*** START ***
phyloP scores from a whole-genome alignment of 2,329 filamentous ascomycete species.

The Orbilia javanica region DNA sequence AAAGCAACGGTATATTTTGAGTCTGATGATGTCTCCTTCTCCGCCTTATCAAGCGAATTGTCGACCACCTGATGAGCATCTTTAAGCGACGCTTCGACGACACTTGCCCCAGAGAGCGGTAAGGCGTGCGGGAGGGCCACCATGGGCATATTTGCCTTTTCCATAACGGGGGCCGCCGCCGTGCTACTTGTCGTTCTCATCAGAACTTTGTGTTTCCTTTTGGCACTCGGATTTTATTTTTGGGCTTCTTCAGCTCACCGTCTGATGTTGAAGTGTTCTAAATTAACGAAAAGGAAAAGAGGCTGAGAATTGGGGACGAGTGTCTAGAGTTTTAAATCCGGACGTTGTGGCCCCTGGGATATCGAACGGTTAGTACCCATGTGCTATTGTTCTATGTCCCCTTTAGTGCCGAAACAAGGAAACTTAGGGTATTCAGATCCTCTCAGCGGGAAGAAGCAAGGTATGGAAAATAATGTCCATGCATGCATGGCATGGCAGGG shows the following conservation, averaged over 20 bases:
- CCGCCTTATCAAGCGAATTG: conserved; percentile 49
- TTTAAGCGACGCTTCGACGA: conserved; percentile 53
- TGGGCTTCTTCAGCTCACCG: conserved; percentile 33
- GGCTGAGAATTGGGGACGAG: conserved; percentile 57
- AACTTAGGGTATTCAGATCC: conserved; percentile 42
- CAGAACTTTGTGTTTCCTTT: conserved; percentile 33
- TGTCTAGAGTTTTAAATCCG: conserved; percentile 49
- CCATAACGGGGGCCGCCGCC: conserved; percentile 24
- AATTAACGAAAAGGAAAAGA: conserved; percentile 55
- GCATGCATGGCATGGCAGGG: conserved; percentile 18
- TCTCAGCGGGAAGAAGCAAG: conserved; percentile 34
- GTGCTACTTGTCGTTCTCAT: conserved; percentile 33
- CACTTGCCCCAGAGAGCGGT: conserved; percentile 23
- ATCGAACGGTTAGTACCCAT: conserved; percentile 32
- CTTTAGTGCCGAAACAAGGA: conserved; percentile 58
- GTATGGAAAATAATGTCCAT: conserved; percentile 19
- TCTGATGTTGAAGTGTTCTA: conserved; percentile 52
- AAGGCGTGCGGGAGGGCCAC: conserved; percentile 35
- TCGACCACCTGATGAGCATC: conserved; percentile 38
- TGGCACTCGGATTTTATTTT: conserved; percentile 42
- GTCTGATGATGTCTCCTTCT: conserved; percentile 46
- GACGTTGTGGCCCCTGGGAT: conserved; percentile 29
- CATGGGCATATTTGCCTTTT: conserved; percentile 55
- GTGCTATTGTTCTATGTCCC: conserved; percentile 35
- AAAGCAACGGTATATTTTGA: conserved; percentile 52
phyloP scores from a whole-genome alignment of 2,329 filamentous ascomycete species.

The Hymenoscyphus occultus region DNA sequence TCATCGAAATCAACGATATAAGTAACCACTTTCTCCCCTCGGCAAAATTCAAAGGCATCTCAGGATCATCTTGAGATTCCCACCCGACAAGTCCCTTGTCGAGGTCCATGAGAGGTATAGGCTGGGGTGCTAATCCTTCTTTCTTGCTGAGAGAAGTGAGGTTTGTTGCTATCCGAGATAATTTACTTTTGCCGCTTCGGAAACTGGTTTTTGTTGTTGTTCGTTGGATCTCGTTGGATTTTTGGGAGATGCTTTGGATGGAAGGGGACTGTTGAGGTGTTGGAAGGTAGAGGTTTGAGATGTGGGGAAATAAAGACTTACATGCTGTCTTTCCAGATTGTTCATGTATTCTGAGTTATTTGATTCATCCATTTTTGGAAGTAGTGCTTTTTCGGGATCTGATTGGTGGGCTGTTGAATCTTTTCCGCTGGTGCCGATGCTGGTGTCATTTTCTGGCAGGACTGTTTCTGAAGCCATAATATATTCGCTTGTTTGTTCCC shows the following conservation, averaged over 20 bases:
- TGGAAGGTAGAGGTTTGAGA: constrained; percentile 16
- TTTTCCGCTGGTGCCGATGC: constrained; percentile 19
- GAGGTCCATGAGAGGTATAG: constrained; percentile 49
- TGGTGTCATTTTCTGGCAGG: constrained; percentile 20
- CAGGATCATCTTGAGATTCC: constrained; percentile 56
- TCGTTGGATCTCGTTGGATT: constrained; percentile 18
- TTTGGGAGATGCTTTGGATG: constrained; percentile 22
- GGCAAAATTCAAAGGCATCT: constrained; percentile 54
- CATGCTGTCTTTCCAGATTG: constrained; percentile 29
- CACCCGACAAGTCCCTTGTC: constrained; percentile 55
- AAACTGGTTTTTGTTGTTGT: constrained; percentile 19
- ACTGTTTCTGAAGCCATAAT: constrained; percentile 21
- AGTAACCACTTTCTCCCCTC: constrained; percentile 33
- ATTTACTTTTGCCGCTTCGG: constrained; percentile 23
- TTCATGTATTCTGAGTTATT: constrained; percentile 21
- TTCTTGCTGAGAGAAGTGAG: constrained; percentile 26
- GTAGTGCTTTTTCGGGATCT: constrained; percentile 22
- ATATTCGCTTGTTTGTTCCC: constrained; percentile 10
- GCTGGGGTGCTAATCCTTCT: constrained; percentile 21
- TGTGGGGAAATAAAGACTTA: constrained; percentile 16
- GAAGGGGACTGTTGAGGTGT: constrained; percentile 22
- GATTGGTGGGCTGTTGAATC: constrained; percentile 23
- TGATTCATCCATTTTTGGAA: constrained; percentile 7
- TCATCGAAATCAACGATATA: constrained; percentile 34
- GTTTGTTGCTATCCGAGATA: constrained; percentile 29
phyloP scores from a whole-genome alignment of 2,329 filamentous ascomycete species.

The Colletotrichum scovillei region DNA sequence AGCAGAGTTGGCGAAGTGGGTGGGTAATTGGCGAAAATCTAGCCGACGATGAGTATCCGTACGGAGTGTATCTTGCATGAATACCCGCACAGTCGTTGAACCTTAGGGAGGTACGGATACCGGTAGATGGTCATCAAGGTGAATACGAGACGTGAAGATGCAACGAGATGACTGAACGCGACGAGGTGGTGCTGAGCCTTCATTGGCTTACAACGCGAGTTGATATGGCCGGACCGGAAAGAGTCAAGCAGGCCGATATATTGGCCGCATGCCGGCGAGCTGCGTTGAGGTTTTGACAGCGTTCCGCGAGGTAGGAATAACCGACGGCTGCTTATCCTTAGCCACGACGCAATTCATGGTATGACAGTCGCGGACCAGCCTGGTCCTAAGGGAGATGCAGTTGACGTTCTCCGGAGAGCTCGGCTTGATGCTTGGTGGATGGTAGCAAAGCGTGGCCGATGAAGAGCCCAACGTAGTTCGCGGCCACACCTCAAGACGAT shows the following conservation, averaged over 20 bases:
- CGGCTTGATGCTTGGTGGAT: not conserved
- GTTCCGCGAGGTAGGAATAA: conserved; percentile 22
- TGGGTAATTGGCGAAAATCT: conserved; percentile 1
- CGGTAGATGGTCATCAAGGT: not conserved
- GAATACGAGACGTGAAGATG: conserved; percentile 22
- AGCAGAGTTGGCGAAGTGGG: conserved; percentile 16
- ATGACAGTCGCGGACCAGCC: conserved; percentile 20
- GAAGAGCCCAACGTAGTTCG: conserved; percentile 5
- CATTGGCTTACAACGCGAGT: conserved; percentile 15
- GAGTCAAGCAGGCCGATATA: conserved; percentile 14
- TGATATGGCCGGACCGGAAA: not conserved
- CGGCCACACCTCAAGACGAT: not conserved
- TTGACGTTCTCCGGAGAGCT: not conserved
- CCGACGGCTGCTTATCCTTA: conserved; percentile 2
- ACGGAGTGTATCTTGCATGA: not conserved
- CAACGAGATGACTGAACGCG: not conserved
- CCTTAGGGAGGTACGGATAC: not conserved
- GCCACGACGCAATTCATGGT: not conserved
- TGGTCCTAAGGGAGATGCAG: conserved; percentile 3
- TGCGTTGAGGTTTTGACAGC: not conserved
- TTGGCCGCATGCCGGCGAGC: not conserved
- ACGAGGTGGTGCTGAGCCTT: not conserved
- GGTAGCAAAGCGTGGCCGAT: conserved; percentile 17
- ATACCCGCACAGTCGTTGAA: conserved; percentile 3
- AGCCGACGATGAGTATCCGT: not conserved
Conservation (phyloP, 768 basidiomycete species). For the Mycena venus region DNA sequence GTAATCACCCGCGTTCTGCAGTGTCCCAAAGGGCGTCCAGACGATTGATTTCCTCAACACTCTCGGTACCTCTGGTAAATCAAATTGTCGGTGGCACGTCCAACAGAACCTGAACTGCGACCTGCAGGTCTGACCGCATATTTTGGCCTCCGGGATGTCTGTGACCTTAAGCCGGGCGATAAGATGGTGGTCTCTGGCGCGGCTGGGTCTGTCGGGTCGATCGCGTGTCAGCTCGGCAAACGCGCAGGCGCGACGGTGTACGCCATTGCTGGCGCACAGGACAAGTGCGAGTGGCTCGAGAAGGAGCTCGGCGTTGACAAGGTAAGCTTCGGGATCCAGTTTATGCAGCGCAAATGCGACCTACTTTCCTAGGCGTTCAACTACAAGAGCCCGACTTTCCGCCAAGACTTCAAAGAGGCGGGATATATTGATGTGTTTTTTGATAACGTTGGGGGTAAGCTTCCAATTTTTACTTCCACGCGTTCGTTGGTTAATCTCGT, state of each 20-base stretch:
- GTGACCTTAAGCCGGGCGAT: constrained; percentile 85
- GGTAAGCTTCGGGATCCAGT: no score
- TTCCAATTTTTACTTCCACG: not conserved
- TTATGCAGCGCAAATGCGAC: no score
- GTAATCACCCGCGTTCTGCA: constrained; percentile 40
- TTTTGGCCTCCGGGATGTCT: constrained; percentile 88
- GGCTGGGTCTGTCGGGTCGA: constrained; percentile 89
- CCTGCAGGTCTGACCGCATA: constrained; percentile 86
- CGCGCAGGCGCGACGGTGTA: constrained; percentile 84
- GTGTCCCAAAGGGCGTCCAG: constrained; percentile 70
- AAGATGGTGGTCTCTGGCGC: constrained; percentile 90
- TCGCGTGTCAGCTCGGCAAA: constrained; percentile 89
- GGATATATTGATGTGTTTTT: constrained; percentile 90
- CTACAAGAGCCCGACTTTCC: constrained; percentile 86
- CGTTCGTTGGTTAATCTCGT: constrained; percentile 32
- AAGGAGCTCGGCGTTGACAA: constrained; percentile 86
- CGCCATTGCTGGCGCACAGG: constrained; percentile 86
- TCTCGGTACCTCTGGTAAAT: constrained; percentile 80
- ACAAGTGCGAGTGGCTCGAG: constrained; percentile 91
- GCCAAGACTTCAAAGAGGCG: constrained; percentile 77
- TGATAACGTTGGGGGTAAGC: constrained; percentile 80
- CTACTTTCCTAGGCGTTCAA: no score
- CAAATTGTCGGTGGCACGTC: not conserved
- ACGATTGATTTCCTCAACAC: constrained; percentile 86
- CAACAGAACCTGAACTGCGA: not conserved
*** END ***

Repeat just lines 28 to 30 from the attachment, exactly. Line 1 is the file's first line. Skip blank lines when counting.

phyloP scores from a whole-genome alignment of 2,329 filamentous ascomycete species.

The Hymenoscyphus occultus region DNA sequence TCATCGAAATCAACGATATAAGTAACCACTTTCTCCCCTCGGCAAAATTCAAAGGCATCTCAGGATCATCTTGAGATTCCCACCCGACAAGTCCCTTGTCGAGGTCCATGAGAGGTATAGGCTGGGGTGCTAATCCTTCTTTCTTGCTGAGAGAAGTGAGGTTTGTTGCTATCCGAGATAATTTACTTTTGCCGCTTCGGAAACTGGTTTTTGTTGTTGTTCGTTGGATCTCGTTGGATTTTTGGGAGATGCTTTGGATGGAAGGGGACTGTTGAGGTGTTGGAAGGTAGAGGTTTGAGATGTGGGGAAATAAAGACTTACATGCTGTCTTTCCAGATTGTTCATGTATTCTGAGTTATTTGATTCATCCATTTTTGGAAGTAGTGCTTTTTCGGGATCTGATTGGTGGGCTGTTGAATCTTTTCCGCTGGTGCCGATGCTGGTGTCATTTTCTGGCAGGACTGTTTCTGAAGCCATAATATATTCGCTTGTTTGTTCCC shows the following conservation, averaged over 20 bases:
- TGGAAGGTAGAGGTTTGAGA: constrained; percentile 16